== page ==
You know, I do a lot of reminding myself that I'm doing my best. And that the way that I'm doing it is the way that I'm doing it, because that's the way that I'm doing it, you know, versus saying I should have done it this way. Or I should have done it that way. I really do have this perspective of, oh, I didn't get it done, or Oh, I didn't do it that way. Or I didn't do it the most efficient way. I can learn from this. And I can do better next time. But also I can give myself grace. So learning to give myself grace and reminding myself that I'm giving myself Grace has definitely been a huge piece. Yes.

Danielle Bettmann 47:47
Because the energy spent on ruminating over that that wasn't the most efficient way or whatever is not going to make you more efficient. No.

Steph Pellish 47:56
No, it makes you much less efficient. Actually, ironically,

Danielle Bettmann 48:00
yes. But that of course, that's not you know, the thought process. That's not where we're coming,

Steph Pellish 48:04
Beating yourself up for not doing the thing actually makes you do less things than if you put it aside and say, Okay, how can we do it better next time? Or how can I like move forward?

Danielle Bettmann 48:14
Yes, more efficient. That's the quote right there. So okay, how can how can listeners connect with you offline? Where are you at?

Steph Pellish 48:24
Yes. So on Facebook, I'm Stephanie Pellish P E L L I S H, I do have a Facebook group that is called Motherhood, Life and Business Coaching with Stephanie Pellish that you can search and then on Instagram, I am thriving_through_motherhood. So it's thriving through motherhood. Because I just found, you know, so many of us are surviving or drowning. I felt like I was drowning for such a long time. And I wanted to learn how to thrive. And so that was, that was the name of my business for a while and now it's a little less exciting with coaching, but trying to figure out how to thread through motherhood.

Danielle Bettmann 49:04
Love that. Okay, so we'll put those links in the show notes. It's easy to click from, but I have to ask you the last question I asked every guest that comes on, which is how are you the mom your kids need?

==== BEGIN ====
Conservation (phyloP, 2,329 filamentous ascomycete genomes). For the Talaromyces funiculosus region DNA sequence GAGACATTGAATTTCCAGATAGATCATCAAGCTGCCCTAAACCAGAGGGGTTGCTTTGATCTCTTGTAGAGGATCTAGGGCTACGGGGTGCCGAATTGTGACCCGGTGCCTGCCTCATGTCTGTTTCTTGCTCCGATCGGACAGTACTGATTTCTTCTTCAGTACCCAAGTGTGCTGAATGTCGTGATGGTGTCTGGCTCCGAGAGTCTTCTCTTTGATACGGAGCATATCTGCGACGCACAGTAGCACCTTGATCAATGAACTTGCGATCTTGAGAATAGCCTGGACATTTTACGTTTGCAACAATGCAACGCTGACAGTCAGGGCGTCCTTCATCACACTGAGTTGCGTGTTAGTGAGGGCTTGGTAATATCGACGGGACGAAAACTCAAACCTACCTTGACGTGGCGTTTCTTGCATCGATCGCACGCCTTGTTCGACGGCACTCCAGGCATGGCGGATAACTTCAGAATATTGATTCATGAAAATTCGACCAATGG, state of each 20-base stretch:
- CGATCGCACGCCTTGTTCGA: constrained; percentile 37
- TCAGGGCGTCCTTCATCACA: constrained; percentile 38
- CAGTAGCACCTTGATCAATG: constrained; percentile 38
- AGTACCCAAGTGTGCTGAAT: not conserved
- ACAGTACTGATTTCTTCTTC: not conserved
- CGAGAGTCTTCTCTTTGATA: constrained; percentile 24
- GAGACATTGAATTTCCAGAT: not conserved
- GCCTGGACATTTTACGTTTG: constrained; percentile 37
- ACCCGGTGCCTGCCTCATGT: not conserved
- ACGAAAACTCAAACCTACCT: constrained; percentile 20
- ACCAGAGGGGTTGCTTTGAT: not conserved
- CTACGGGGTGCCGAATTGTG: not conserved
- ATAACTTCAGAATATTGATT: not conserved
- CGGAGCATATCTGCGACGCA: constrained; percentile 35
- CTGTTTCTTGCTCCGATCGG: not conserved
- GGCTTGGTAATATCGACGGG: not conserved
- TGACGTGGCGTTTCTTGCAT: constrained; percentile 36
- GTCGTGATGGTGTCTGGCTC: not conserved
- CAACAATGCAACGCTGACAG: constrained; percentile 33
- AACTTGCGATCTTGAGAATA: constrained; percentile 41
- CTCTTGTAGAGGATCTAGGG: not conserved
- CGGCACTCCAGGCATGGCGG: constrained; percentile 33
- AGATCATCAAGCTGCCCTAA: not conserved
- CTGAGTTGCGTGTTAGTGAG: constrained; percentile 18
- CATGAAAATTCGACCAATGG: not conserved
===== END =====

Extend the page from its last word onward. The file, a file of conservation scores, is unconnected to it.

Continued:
Steph Pellish 49:14
I am the mom my kids need because I'm the woman I want to be. I'm showing up for myself. I'm doing the things that I know I need to do for me, and therefore I know that I'm modeling for them and showing up for them in the best way that I can every day.

Danielle Bettmann 49:31
Sounds good? Yes. I love that. They are lucky to have you. And we are lucky to have you today on Failing Motherhood and I feel like we could genuinely talk for another three hours because there's so many things that we connect on but we will wrap it up there so that they can get back to the laundry and the dishes and all the things but thank you so much for your honesty for being able to be so vulnerable and open, open book and share your story because it's so incredibly helpful to be able to see yourself have mirrored in someone else and to be able to relate and to be able to feel seen. And to know that there are a road and paths forward towards where you want to go and you know, you can follow someone's footsteps there. So, thank you so much.

Steph Pellish 50:14
Thank you for having me.

Danielle Bettmann 50:20
Thank you so much for tuning in to this episode of Failing Motherhood. Your kids are so lucky to have you. If you loved this episode, take a screenshot right now and share it in your Instagram stories and tag me. If you're loving the podcast, be sure that you've subscribed and leave a review so we can help more moms know they are not alone if they feel like they're failing motherhood on a daily basis. And if you're ready to transform your relationship with your strong-willed child, and invest in the support you need to make it happen. Schedule your free consultation using the link in the show notes. I can't wait to meet you. Thanks for coming on this journey with me. I believe in you, and I'm cheering you on.



Tuesday, Sept 27th at 1:00 PM CENTRAL

Confidently parent your strong-willed child without caving in or dimming their spark so you can finally break free of power struggles, guilt + self-doubt!